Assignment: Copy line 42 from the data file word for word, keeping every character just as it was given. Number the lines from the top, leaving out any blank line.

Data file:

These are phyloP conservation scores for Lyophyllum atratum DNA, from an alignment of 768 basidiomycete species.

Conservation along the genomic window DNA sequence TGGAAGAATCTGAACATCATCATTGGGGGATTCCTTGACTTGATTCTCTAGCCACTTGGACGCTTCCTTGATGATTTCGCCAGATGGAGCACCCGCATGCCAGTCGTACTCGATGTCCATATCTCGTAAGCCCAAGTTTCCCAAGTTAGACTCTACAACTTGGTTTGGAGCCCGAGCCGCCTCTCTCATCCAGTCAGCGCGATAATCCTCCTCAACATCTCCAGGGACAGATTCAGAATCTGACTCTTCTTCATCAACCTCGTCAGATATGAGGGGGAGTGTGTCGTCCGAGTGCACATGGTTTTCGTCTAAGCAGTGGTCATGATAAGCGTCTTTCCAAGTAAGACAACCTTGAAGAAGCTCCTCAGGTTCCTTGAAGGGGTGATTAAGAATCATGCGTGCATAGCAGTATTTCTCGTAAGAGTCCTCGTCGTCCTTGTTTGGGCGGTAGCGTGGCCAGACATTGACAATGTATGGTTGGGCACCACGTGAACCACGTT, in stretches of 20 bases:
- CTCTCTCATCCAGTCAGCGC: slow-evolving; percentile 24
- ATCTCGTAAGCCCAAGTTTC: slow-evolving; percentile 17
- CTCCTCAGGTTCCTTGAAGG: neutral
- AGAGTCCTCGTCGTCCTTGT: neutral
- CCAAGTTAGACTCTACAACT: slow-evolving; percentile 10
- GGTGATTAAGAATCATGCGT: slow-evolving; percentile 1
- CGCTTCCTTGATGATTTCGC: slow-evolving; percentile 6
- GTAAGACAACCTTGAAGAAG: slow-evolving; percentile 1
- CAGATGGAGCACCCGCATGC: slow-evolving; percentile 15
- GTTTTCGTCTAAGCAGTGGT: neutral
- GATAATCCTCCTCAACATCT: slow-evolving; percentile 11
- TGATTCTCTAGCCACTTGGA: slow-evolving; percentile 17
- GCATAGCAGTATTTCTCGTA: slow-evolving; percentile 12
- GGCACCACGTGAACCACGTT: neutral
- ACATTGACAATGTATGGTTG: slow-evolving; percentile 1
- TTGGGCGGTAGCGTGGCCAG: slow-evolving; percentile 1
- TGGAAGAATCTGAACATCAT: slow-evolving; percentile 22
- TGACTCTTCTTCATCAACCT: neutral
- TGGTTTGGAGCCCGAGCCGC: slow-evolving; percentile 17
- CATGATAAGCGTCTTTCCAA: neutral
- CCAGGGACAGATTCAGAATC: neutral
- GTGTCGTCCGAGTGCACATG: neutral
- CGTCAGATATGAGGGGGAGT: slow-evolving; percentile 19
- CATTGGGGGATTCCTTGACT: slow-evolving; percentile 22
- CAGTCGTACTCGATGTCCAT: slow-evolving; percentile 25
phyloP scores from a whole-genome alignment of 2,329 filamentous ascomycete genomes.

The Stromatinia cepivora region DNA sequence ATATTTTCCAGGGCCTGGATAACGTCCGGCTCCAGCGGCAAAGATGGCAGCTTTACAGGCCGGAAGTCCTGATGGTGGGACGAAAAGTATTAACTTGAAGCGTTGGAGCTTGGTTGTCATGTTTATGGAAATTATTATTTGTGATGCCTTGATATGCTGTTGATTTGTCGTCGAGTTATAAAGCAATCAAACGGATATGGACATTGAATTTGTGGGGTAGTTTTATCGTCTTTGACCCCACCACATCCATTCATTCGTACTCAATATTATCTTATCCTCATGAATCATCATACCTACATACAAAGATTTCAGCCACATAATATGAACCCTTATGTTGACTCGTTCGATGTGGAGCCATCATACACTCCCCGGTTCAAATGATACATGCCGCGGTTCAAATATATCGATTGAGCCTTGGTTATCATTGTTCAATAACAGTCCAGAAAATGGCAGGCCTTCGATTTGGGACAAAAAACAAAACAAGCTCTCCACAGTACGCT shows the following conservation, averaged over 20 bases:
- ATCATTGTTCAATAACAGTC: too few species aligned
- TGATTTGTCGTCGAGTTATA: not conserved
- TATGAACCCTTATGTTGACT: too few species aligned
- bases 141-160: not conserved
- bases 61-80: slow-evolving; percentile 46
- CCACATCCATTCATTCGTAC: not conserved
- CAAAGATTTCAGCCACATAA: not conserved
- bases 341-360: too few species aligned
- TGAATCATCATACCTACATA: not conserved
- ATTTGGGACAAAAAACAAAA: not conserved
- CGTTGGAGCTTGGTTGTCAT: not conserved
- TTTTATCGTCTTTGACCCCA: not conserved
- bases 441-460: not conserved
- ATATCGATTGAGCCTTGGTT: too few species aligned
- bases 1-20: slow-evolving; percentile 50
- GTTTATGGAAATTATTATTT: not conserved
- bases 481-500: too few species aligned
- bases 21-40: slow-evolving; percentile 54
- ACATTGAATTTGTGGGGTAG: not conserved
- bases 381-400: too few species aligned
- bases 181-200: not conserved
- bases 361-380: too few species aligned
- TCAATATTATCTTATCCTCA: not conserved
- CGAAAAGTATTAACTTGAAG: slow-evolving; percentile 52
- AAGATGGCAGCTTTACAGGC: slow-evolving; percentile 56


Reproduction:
- bases 441-460: not conserved